Drying of Gunstock Blanks

This is an important question to importars, exporters, manufacturers, and importers. At the same time there is an extreme disagreement in this area . This article will try to explain to show why there is a disagreement among the parties. The important areas of conflict are how long it takes to properly dry and stabilize wood.

One of the general area of agreement  is that when a blank is cut out for curing, the butt sections  are somehow closed to slow the rate of moisture loss (drying).  As a result, the first damage prevention is to stop the unheeded drying by coating the open end grain of the blank with an appropriate material. The most common is wax or paraffin. Having a close look at these higher class blanks would be very wise. Nobody want to lose an expensive blank.

Second, the stock blanks must be placed where air can circulate around them.  There is another good idea;   turn the blanks over to t help the wood dry without warpage. And the drying must be done without any sunlight hitting the blanks.

How long to dry ;  This is the main  dispute.  British say that it must be about 10-12 years. Maybe they are right. They have a moist island and air-drying is dependant upon  temperatures and humidity. Absulatelly, there will be a difference in drying time between a hot and dry area and a moist environment. Some Turkish experts says  that  Turkish walnut takes a year to dry , sure in their environment. It should be noted that dryness is only one part of the equation. The  blanks must also be steable. If a  blank does not have an additional time of stabilization , the finished stock can still expand and shrink . We need an extra year is required in Turkey for stability.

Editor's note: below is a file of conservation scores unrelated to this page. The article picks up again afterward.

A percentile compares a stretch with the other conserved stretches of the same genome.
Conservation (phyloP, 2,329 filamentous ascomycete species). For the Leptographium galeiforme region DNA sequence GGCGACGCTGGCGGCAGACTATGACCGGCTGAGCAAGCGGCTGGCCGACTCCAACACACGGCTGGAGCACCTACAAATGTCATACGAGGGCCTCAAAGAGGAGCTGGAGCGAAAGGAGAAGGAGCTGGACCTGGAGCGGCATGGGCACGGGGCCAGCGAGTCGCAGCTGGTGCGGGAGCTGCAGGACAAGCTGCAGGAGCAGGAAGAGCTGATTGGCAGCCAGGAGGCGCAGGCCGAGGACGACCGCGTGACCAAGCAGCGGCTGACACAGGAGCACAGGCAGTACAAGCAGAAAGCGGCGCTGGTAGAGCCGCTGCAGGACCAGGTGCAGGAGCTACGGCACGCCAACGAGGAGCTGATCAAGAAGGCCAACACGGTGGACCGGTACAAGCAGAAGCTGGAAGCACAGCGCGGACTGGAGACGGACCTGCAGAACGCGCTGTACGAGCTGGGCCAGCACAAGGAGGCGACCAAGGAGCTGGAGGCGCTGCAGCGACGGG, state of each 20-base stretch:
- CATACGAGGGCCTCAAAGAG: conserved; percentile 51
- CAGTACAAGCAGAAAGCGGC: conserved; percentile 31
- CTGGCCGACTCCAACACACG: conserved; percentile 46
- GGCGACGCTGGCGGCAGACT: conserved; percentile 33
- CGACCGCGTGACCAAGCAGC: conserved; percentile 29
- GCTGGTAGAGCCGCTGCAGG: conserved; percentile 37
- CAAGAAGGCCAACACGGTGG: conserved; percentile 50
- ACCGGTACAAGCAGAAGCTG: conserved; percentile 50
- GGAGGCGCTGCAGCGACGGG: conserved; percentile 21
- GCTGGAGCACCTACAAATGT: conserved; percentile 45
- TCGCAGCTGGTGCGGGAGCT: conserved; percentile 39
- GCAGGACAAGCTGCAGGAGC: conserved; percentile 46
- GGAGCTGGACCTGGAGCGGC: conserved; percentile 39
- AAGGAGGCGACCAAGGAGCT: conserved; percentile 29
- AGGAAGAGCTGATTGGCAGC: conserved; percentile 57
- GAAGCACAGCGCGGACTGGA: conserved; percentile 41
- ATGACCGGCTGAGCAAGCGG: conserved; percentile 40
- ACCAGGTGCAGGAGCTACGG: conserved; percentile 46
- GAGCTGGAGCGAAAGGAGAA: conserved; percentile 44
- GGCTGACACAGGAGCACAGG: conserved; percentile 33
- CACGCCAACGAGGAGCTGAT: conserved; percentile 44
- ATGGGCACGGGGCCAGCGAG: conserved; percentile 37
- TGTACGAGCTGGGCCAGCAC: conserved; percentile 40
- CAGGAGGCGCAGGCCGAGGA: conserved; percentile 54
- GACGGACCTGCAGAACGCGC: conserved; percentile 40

Generally, "dry" in  Turkey means about 12 % moisture . We know that in some area of the world, dry means 7-10% . It also depends upon the type of moisture meter used.

Along with "dry" and "stable" , an another term is important too,  "temper". If a blank is kept in an area that can go through natural changes in humidity and heat, the blank hardens over time and becomes "tempered".  This makes the blank harder and more stable and affects the tone of the blank.

If a blank which has been "forced" dry then you should  stay away from it.  For example kiln drying. Kiln drying is enough to ruin a good gunstock wood. The other way to ruin wood is to remove the natural internal oils by steaming or boiling the blank. Unfortunately some of our colleagues   practice it in Turkey to shorten the drying process.  This quick drying technique results in  high internal stresses in the blank and this causes damage.  Moreover, without the natural oils, the wood never truly stabilizes. There is no better way to dry a blank than  natural air drying.

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